You start the Game Developers Conference demo of Thunderbird standing on a cliff facing the sky. There’s a statue to your left, but you can’t interact with it. You stand there a moment, waiting for something to happen. You realize you should turn around. Then you start walking, and things begin to feel different.
I played through about 15 minutes of Thunderbird yesterday, and the base mechanics were pretty straightforward for an adventure game — grab an item, place it in a slot, rotate a lever, aim a light. The ability to walk around each room, though, sold the experience. I was hesitant about where I could go. I was excited to do something as simple as stand on a platform and see it inch forward. Being able to walk around the room gave everything an added sense of importance.
The game is essentially a series of room escape challenges connected by a story in a fantasy-looking setting. And in the GDC demo, the challenges were all easy to solve and designed to show how the game works, so it’s hard to say how they will play out as the game gets more complicated.
But as a basic idea it works very well. You just have to be careful with the wires.
During one part of the demo, demonstrated on HTC Vive, players need to rotate levers on two ends of a room, so they walk back and forth multiple times in the room. Each time I did that, I felt the headset cord wrapping around my legs. After the first couple of times, I learned to step over the cord, and after another couple times I trained myself to rotate away from the cord each time I turned around. That ended up being pretty successful, though it seems like it will be difficult to absorb yourself in the game if that’s always on your mind.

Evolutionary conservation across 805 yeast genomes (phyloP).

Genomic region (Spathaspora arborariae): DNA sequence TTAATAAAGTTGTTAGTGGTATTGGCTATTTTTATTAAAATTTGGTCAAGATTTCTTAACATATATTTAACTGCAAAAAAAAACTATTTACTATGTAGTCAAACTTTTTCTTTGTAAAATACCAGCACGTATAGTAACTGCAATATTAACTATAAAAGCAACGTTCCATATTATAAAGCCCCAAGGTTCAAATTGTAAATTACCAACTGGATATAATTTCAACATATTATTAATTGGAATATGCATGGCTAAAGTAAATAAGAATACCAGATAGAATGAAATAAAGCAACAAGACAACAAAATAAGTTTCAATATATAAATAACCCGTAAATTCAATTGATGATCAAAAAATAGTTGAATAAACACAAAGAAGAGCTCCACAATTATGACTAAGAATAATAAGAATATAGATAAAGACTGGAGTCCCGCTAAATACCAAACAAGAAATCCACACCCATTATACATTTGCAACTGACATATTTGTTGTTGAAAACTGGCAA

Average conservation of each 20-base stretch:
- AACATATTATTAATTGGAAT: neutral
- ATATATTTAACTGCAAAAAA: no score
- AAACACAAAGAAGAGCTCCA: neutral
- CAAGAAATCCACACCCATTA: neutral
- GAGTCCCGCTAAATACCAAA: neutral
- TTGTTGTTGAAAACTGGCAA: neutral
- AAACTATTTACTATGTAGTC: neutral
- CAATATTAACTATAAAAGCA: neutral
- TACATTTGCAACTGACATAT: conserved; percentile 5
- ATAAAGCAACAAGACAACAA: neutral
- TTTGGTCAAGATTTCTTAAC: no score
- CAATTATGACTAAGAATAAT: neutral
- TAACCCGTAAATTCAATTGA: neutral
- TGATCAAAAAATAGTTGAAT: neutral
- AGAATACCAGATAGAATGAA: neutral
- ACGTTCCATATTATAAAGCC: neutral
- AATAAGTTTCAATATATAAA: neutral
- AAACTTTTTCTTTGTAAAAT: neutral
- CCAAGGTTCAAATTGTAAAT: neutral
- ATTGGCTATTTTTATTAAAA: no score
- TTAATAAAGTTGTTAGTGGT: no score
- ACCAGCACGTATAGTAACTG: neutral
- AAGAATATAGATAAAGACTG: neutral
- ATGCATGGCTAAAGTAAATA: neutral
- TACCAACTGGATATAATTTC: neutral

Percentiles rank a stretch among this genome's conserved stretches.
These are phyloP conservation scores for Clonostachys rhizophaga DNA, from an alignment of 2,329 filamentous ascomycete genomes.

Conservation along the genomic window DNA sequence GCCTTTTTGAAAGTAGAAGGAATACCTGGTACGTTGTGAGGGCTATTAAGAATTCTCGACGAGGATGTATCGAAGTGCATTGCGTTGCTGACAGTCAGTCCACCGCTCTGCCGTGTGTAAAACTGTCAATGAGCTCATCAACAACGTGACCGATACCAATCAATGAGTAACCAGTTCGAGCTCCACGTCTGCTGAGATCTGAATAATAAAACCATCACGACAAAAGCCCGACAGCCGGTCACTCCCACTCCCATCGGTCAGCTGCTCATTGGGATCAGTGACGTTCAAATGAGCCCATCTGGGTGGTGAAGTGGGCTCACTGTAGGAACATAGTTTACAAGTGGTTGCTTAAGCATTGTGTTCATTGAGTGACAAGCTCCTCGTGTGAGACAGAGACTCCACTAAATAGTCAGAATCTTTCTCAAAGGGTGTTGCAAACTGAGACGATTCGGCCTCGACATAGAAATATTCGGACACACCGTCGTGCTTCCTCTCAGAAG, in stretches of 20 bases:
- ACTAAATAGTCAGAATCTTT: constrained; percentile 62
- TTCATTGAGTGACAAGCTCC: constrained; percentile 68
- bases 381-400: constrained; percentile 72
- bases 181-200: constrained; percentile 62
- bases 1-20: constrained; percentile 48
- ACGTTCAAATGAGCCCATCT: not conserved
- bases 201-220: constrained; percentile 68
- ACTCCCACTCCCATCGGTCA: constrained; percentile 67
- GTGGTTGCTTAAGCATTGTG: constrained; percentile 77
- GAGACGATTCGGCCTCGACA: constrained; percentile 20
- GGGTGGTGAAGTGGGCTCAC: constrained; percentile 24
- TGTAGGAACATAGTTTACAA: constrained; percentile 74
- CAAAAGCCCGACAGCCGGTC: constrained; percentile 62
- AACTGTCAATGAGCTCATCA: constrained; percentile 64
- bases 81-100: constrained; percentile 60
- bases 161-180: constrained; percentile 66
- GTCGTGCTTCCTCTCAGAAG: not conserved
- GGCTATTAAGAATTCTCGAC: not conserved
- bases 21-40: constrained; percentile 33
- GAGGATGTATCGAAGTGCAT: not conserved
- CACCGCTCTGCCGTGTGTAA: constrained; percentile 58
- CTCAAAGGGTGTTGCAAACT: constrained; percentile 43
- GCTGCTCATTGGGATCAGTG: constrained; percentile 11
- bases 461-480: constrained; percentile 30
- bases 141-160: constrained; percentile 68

"There’s not a lot we can do about it," says Tony Davidson, founder of developer Innervision Games. "People seem to — after a few minutes of play — they adapt and they become pretty conscious of the cord. A lot of people are very sort of sketchy and walk around VR with a sort of blindfoldedness, and you can tell they’re still very much aware that they might walk into a wall. So people tend to be very slow at first and they take their time, and then they sort of adapt and they learn to kind of get by. We haven’t had anybody trip out of the hundreds of people we’ve demoed with."
Davidson says he’s been experimenting with a space of about 13 feet for players who want the full-room experience, but that he’s also designing a mode with a teleportation mechanic for players to play the game without any walking. That will be the default mode for the PlayStation VR and Oculus Rift versions of the game, he says, and Vive players will have the option to choose which way they prefer to play.
Davidson is currently working on the game with his son Kai, and at this point the pair is about seven months into development. Tony says making the full game the way he envisions it will require staffing up to 10 people and working on the game for about 18 months, which he is currently trying to make happen.
In the meantime, though, he’s also considering releasing the game episodically and putting out the first episode, at about an hour in length, this summer.